The aggregation of purchased value and management of awards and tenders is a critical success factor in achieving value and delivering progress in ICT adoption and delivery. The presumption should be that major ICT contracts are awarded for a complete sector. Important exceptions would be where national priorities or opportunities show advantages. Broadband, telephony, some software licences and some types of hardware are examples in that category. These procurement activities should be overseen and supported by executive user panels.


In an industry with a combination of SMEs, companies offering specialised products and services and also a number of very large vertically integrated general providers it is vital that tenders and contracts are carefully formulated. Contracts should also be"future-proof" and where there are elements of bundling there should be complete transparency for each type of service or product and procurement should incorporate commissioning and contract management. Also special attention is required to deal with the issue of ensuring SMEs have appropriate access to the public sector and in particular the opportunity to offer innovative solutions and when contracts are awarded to large suppliers they should be encouraged to take advantage of the services and products offered by SMEs.


The activity of procurement is incomplete without being extended to include both the commissioning of ICT and ongoing contract management. A special focus on this should be developed sector by sector so that staff can be trained and critical resources concentrated and shared.


The ICT industry is a vital cog in the machinery of the public sector and one on which there is a crucial dependency. Engagement with the industry is important and at present is far from optimal. The recommended governance mechanisms should provide a focal point for formal and informal partnership style engagement with the industry. And at a national level there should be a formal Industry Advisory Council. The Council must include SME presence.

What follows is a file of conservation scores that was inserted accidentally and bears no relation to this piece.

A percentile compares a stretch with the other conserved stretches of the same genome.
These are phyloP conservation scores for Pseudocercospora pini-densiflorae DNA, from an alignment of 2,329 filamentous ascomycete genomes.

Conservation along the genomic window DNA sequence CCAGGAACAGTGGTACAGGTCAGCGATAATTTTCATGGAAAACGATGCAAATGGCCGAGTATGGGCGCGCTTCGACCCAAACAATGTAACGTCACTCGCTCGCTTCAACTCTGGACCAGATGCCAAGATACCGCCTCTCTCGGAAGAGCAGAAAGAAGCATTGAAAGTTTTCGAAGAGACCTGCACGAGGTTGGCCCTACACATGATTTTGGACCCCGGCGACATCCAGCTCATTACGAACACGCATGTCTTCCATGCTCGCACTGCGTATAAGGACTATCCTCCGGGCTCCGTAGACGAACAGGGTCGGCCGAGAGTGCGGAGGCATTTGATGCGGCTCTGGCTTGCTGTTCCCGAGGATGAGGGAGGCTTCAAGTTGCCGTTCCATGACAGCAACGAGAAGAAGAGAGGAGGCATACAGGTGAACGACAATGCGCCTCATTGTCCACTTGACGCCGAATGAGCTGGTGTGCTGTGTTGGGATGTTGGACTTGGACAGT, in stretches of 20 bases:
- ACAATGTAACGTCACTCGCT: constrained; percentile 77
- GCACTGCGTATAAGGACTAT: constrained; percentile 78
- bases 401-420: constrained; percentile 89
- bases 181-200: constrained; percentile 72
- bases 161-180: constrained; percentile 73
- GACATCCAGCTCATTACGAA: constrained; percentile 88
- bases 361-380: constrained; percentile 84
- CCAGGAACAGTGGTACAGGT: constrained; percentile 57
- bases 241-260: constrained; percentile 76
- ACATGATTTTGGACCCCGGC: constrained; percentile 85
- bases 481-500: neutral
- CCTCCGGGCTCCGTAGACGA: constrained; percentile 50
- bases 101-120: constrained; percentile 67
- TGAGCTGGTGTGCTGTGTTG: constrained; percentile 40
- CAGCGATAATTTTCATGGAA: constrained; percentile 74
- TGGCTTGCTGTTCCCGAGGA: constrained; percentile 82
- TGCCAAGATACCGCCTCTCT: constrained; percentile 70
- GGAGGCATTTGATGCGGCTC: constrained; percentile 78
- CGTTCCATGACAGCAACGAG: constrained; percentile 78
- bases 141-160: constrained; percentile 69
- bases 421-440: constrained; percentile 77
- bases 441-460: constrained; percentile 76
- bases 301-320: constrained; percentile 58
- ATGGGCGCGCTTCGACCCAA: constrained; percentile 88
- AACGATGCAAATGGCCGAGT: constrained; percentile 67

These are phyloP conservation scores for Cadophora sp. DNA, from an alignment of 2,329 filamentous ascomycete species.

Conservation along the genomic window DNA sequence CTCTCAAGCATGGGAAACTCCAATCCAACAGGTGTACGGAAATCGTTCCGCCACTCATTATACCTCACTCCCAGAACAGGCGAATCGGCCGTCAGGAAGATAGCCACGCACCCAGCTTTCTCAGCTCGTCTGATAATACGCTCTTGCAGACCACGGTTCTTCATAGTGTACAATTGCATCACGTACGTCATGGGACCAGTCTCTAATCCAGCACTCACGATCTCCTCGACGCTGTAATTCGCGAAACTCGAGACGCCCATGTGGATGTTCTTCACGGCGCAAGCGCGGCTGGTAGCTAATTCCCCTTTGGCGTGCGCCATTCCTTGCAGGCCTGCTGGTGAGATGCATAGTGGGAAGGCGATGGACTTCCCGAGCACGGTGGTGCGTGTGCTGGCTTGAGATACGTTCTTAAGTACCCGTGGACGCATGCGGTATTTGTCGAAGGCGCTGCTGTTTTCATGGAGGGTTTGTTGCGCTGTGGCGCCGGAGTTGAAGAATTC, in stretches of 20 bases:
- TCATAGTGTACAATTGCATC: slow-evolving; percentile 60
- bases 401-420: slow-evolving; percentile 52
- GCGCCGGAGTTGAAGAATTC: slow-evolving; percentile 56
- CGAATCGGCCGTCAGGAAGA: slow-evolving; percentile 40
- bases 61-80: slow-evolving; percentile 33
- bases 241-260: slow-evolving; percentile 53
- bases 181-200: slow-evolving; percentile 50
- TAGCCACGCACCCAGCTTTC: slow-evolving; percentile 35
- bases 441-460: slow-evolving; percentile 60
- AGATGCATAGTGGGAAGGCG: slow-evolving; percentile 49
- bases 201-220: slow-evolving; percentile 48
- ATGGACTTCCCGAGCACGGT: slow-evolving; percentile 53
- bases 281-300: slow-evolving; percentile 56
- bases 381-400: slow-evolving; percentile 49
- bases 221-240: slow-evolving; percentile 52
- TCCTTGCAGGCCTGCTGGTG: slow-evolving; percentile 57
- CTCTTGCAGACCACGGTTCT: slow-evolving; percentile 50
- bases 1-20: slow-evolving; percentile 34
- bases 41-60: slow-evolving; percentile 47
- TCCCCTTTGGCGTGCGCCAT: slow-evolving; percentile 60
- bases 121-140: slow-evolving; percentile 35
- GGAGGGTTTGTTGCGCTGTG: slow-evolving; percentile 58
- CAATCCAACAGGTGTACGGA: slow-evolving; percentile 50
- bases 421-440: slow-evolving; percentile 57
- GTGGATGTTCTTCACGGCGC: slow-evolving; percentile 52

A new and unique plan is required to address the issues and opportunities associated with large scale broadband infrastructure within Scotland where despite prior and existing initiatives there is much room for further development. This plan should address not only cost but also the need for improved performance in terms of capacity and speed. Progress in this key area is mandatory not only for the public sector but also to ensure that there is spin-off of this capability for citizens and businesses in support of economic growth. In generating this plan current UK government initiatives should be taken into account.


The few large and many other multiple small contracts should be aggregated to build a single Scottish Public Sector Network that adopts the standards and protocols of the UKPSN.


The combined spend should be leveraged to gain cost and performance advantages for the public sector. Also it should seek availability advantages for the private sector and citizens in remote and rural areas. The contract should be a long-term arrangement and should take account of all existing initiatives and investments.


This network should be used by every public sector body and university and college in Scotland.


The technology of "local loop unbundling" should be evaluated and where appropriate adopted regionally.